Nearly half of American adults are on at least one social networking site, according to the latest Pew Research Center data. But in spite of the vast potential audience — and the equally vast amount of advice out there — the social world isn’t necessarily a straightforward proposition for small businesses. Here are five mindsets that could lead to trouble.
I Have No Idea Why My Business Is on Facebook
If you can’t name at least one — and preferably several — good business reasons to spend time on social media, take a step back and think harder until you do. “Trying something new for my business” can be a wonderful goal, but it’s not everlasting. Build a clear-cut plan for what you hope to gain by spending your business’s time on social sites. Keep that plan flexible; it can (and should) adapt to the growing, changing world of social media.
I’m a Sales Machine: Always Be Closing
Coffee might be for closers, but social networking is for everyone. Sales are a great thing — good luck to the business that tries to go without them. But if selling is your only social goal, you’re likely to be disappointed. In fact, loyal users of sites like Twitter and Quora tend to frown upon the “ABC” approach espoused by Alec Baldwin’s character in Glengarry Glen Ross. Take a wider, longer view: Think of things like customer service, potential partnerships, or community service. Likewise, consider the possible internal applications — a private Facebook page, for example, could be a no-cost tool for employee communications.
I Believe that Any Publicity Is Good Publicity
Social media is proving that legendary PR sound bite wrong on a regular basis. There have been a number of big-time gaffes lately. Twitter seems particularly prone to these cautionary tales. The general public can use social sites to complain when their neighbor’s music is too loud or someone cuts them off in traffic — or to flat-out misbehave. You should think twice before doing the same with your business. There’s no such thing as an inner monologue online, no matter what your privacy settings are. If you post it, it’s public.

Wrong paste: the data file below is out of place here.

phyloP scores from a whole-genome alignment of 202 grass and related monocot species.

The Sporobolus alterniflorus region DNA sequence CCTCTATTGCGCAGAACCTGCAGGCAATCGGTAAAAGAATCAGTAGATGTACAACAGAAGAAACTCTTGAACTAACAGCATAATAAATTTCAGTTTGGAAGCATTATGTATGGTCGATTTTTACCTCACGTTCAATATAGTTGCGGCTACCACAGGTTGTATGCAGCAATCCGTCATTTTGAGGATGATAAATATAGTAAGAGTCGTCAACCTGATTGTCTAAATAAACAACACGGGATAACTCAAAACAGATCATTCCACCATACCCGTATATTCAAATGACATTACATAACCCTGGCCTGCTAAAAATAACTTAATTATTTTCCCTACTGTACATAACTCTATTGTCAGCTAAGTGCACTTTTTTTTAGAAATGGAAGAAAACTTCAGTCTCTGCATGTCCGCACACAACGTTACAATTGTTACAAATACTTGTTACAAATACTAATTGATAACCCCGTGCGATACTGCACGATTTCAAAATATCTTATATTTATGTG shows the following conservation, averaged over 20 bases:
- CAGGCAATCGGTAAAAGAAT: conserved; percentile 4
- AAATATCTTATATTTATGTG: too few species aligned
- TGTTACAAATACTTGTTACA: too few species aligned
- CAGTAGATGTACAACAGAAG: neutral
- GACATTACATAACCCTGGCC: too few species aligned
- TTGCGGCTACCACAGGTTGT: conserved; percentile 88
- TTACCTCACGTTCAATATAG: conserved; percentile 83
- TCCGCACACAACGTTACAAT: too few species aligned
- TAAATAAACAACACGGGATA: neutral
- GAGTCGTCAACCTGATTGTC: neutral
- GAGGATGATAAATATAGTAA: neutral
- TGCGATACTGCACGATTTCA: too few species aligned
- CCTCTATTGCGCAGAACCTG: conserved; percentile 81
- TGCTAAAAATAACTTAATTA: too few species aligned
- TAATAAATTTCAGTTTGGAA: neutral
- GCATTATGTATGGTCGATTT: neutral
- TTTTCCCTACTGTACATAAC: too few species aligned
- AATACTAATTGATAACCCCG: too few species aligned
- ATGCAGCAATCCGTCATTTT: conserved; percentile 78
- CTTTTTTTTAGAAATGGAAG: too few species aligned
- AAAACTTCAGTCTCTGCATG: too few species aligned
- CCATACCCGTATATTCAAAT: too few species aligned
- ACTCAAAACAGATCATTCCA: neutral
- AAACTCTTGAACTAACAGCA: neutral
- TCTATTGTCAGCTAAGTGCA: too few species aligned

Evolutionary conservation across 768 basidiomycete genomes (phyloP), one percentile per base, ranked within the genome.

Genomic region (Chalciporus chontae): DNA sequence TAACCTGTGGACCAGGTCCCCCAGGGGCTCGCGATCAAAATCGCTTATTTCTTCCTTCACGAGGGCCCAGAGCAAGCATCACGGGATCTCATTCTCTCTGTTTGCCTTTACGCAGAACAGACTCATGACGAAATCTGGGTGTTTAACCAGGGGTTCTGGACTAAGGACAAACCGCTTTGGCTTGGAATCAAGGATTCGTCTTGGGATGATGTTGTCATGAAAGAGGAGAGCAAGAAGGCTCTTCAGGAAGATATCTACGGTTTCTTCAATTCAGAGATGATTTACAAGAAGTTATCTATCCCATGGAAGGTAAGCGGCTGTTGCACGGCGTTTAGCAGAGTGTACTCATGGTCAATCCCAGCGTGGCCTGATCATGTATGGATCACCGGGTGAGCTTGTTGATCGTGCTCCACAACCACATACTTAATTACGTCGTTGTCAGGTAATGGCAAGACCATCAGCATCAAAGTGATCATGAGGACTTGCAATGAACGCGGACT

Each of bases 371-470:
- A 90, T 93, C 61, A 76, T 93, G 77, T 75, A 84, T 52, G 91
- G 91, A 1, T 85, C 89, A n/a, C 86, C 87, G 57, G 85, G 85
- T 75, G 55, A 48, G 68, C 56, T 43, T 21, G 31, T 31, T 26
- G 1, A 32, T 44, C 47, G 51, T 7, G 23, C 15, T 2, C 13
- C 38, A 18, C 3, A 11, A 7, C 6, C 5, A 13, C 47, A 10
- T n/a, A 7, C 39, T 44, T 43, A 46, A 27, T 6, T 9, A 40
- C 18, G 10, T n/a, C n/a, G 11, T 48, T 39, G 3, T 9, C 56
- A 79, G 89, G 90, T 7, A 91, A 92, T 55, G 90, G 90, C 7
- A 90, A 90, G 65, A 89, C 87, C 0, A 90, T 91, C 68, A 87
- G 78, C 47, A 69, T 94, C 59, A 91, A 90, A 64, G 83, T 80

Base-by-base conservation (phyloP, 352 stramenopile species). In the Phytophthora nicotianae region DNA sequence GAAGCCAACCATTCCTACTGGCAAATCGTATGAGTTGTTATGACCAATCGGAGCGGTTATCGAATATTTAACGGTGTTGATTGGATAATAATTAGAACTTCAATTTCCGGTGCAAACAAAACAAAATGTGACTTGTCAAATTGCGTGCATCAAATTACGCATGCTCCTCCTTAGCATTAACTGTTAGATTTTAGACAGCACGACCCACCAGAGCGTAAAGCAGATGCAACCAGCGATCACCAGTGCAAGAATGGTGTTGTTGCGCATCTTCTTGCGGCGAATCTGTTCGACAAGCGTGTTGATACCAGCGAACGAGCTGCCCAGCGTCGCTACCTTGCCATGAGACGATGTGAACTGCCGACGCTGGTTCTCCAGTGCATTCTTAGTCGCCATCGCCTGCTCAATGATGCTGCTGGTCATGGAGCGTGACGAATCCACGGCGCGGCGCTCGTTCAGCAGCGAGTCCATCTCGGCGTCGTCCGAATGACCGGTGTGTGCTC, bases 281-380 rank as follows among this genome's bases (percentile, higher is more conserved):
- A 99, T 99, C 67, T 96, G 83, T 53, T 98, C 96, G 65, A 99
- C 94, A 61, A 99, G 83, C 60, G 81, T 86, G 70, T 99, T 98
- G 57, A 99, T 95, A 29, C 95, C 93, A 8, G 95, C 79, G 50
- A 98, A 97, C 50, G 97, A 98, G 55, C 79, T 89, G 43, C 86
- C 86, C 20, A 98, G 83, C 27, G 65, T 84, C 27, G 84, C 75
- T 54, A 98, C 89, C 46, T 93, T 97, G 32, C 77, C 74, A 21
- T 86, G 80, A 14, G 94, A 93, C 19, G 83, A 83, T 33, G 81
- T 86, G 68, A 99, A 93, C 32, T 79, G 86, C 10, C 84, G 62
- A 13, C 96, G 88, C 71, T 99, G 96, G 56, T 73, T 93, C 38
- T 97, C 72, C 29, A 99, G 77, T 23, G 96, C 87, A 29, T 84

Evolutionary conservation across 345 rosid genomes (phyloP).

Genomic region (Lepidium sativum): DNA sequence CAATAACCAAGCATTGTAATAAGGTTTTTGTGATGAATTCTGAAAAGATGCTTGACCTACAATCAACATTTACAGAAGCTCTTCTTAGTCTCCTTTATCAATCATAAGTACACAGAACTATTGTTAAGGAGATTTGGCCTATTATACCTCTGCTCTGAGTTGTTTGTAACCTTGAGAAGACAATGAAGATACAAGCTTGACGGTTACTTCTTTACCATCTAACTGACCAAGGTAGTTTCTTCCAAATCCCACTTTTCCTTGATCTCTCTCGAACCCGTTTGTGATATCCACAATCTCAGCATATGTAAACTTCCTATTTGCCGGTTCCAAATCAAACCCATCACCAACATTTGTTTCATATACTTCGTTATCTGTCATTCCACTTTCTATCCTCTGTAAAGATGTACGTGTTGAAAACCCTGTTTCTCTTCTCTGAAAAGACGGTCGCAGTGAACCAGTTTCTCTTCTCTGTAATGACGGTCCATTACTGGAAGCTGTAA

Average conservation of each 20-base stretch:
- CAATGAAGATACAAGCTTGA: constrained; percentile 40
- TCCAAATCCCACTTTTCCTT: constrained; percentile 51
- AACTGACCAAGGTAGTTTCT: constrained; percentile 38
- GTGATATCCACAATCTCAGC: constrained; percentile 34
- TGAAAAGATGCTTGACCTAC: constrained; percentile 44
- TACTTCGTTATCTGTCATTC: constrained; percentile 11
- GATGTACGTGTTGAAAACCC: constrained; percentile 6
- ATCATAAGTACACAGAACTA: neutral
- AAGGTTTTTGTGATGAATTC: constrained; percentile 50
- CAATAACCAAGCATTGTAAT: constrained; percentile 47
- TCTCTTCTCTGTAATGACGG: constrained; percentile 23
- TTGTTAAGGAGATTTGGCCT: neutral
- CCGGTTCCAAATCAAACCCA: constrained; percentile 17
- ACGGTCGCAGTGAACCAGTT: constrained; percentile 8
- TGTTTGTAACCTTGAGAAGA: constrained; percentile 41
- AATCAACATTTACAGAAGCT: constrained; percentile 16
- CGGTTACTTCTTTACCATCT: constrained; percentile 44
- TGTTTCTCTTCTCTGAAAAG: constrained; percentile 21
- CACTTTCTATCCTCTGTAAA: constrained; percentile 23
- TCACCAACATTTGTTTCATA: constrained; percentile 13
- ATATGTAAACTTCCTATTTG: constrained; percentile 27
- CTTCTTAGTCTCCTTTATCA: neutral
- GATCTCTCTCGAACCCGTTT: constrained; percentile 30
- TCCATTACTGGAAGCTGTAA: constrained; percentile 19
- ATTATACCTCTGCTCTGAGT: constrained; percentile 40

My Friends Tell Me I Should Have Been a Comedian
A sense of humor is a wonderful thing, but don’t assume everyone thinks you’re a hoot. (See also: Any Publicity Is Good Publicity.) There aren’t a wealth of successful business models based on offending as many people as possible. Creating controversy can generate a short-term buzz, but unless you’re going for just that — a fast, short-term wave of interest, likely followed by digital wrath — it’s often not worth it. Even the professional comedians run into trouble: Gilbert Gottfried recently lost a lucrative deal with Geico after several tweets referring to the recent disaster in Japan.
I Know this Is Going to be a Piece of Cake
The social universe involves your business giving up a certain amount of control over its image. People have a very easy, very public platform to pat you on the back when things go well, and to slam you when they don’t. There’s no flip of the switch — to see real results, you’ll have to put in some work. (Though that’s not likely to put off successful business owners.) Take your time, keep an open mind, and don’t lose sight of your core business. No matter how staggering the social media usage stats get, that will still be what matters most.